Another review, “Current Trends in Multidrug Optimization: An Alley of Future Successful Treatment of Complex Disorders,” discusses the application of optimization techniques for the identification of optimal drug combinations. Written by Switzerland-based researchers Andrea Weiss, Ph.D., and Patrycja Nowak-Sliwinska, Ph.D., a member of the SLAS Technology Editorial Board, the study specifically focuses on the application of phenotype-based screening approaches in the field of cancer therapy. In their summary, the duo supports the view that phenotypic searches for drug combinations will lead the way to developing effective treatment regimens in oncology in the near future.

A meta-analysis, “Predictive Value of Ex Vivo Chemosensitivity Assays for Individualized Cancer Chemotherapy,” by Kristin Blom, et al., a research group from Uppsala University, provides an up-to-date literature meta-analysis on the predictive value of ex vivo chemosensitivity assays for individualized cancer chemotherapy and discusses their current clinical value and possible future developments.

“Continuous Adaptive Population Reduction (CAPR) for Differential Evolution Optimization," by Ieong Wong, Ph.D., et al., proposes an adaptive population-sizing method for the differential evolution (DE) algorithm. Researchers in a joint effort between the UCLA Henry Samueli School of Engineering and Applied Science and the School of Biomedical Engineering, Institute for Personalized Medicine, Shanghai Jiao Tong University, Shanghai, reveal how using CAPR dynamically and continuously reduces the population size in response to the drug combination optimization progress. In CAPR, the population size reduction rate is dependent on the gradient of optimization performance, while the population reduction size is not a constant but a variable based on the performance of the current and previous iterations.

In "Drug Discovery Testing Compounds in Patients Samples by Automated Flow Cytometry," Pilar Hernández, Ph.D., and a team from Vivia Biotech in Madrid, Spain, develop an automated flow cytometry platform for drug screening to address functional ex vivo assays that predict a patient’s clinical response to anticancer drugs The platform, called PharmaFlow, evaluates multiple endpoints with a robust data analysis system that can capture the complex mechanisms of action across different compounds as it tests peripheral blood or bone marrow samples from patients diagnosed with hematological malignancies. In addition, relevant biomarkers can be identified that determine the patient’s sensitivity, resistance or toxicity to a given treatment.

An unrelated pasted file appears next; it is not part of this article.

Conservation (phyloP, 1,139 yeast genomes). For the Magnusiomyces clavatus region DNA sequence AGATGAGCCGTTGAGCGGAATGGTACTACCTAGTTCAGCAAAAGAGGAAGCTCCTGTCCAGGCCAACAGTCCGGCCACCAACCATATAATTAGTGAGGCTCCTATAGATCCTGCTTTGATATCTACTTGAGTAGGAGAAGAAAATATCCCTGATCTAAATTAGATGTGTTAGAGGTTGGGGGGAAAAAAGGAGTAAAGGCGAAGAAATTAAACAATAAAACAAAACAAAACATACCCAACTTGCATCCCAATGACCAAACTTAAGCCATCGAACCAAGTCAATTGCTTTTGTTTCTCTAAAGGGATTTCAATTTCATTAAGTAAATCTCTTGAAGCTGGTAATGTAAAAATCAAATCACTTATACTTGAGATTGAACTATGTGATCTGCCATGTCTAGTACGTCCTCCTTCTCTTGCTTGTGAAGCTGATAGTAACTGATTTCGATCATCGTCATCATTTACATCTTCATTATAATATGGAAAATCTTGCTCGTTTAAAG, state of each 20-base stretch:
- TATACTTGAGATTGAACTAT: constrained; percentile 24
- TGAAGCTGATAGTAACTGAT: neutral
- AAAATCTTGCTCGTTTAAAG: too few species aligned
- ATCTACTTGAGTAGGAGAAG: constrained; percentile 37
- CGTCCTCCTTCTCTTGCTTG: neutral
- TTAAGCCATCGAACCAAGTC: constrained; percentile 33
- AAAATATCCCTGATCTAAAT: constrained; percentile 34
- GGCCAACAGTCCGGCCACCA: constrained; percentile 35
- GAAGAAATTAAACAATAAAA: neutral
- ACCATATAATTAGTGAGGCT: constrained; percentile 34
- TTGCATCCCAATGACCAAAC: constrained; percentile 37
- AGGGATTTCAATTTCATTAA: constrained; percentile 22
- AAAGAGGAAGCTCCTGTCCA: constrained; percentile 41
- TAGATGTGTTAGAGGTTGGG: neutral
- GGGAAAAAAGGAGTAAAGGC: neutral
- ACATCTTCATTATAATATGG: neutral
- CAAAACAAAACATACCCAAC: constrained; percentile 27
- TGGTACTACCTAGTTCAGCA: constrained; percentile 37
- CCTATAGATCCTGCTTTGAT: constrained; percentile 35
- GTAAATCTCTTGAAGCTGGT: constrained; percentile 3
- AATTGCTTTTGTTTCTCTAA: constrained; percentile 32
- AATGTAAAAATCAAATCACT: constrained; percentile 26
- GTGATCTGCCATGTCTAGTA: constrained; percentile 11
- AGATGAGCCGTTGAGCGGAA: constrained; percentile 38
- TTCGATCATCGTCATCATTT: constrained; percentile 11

Authors from the Department of Bioengineering, University of Texas at Dallas Anjan Panneer Selvam, Ph.D., and Shalini Prasad, Ph.D., who also is a member of the SLAS Technology Editorial Board, used "Companion and Point-of-Care Sensor System for Rapid Multiplexed Detection of a Panel of Infectious Disease Markers" to highlight their nanochannel-based electrochemical biosensor that has been demonstrated for rapid and multiplexed detection of a panel of three biomarkers associated with sepsis. The label-free biosensor detects procalcitonin (PCT), lipoteichoic acid (LTA) and lipopolysaccharide (LPS) from human whole blood. This novel technology has promising preliminary results toward the design of sensors for rapid and sensitive detection of the three panel biomarkers.

Zarrinpar believes that these papers represent the dynamic diversity in life sciences discovery and technology. "These topics show the investigators' interests. Having this special issue and having the freedom to choose a topic within this focused spectrum is exciting and interesting," he comments.

Ho also found the papers to be motivating. "We look at therapeutics and diagnostics from a wide range of very talented research groups from all over the world. This is what the journal tries to achieve all the time," he comments.

Interdisciplinary Collaboration

Ho states that to bring a field such as precision and personalized medicine into widespread use requires a bridge between research in academia and industry. “The way that drugs and drug combinations are designed, developed and moved through clinical trials is understandably based on the regulatory environment,” he says, adding that this process takes decades to accomplish.

“PPM is an opportunity to dramatically advance and redefine how new therapies develop in partnership with clinicians to see if the drugs are actually working, in a shorter time span,” Ho continues. “It’s important to get out of the shell of how drugs are developed conventionally.”

Zarrinpar agrees, commenting that it is important to fundamentally rethink how precision medicine is applied and verify that it works. "There is a prevailing attitude that there is no return on the investment to develop something for one person or a few people,” he says. "Drugs are extremely expensive to develop. That’s almost a disincentive to search and produce a precise individualized drug or combination.”

Ho believes that SLAS Technology’s focus on translational and applied research is a great launching pad for this topic. “I think that 10 years ago we wouldn’t have seen as many papers that look at diagnostics being conducted on actual patient samples and taking patient data to optimize combination therapy,” he says.

"Over the course of its more than 20 years of publication, SLAS Technology has been quite effective at highlighting emerging technology," Ho continues. "In a typical year, the regular issues of SLAS Technology cover everything from robotics, nanomedicine and microfluidics, to optimizing combination therapy and novel diagnostic and imaging strategies. What’s interesting is that all these topics play an important role in the N-of-1 medicine platform.”

Learn More in the June 2017 Special Issue of SLAS Technology

The SLAS Technology special issue on N-of-1 Medicine features 11 original research reports from Switzerland, Sweden, Singapore, Spain and the U.S., and is available now at SLAS Technology Online for SLAS members, SLAS Technology subscribers and pay-per-view readers. Free public access becomes available one year after final publication.

June 5, 2017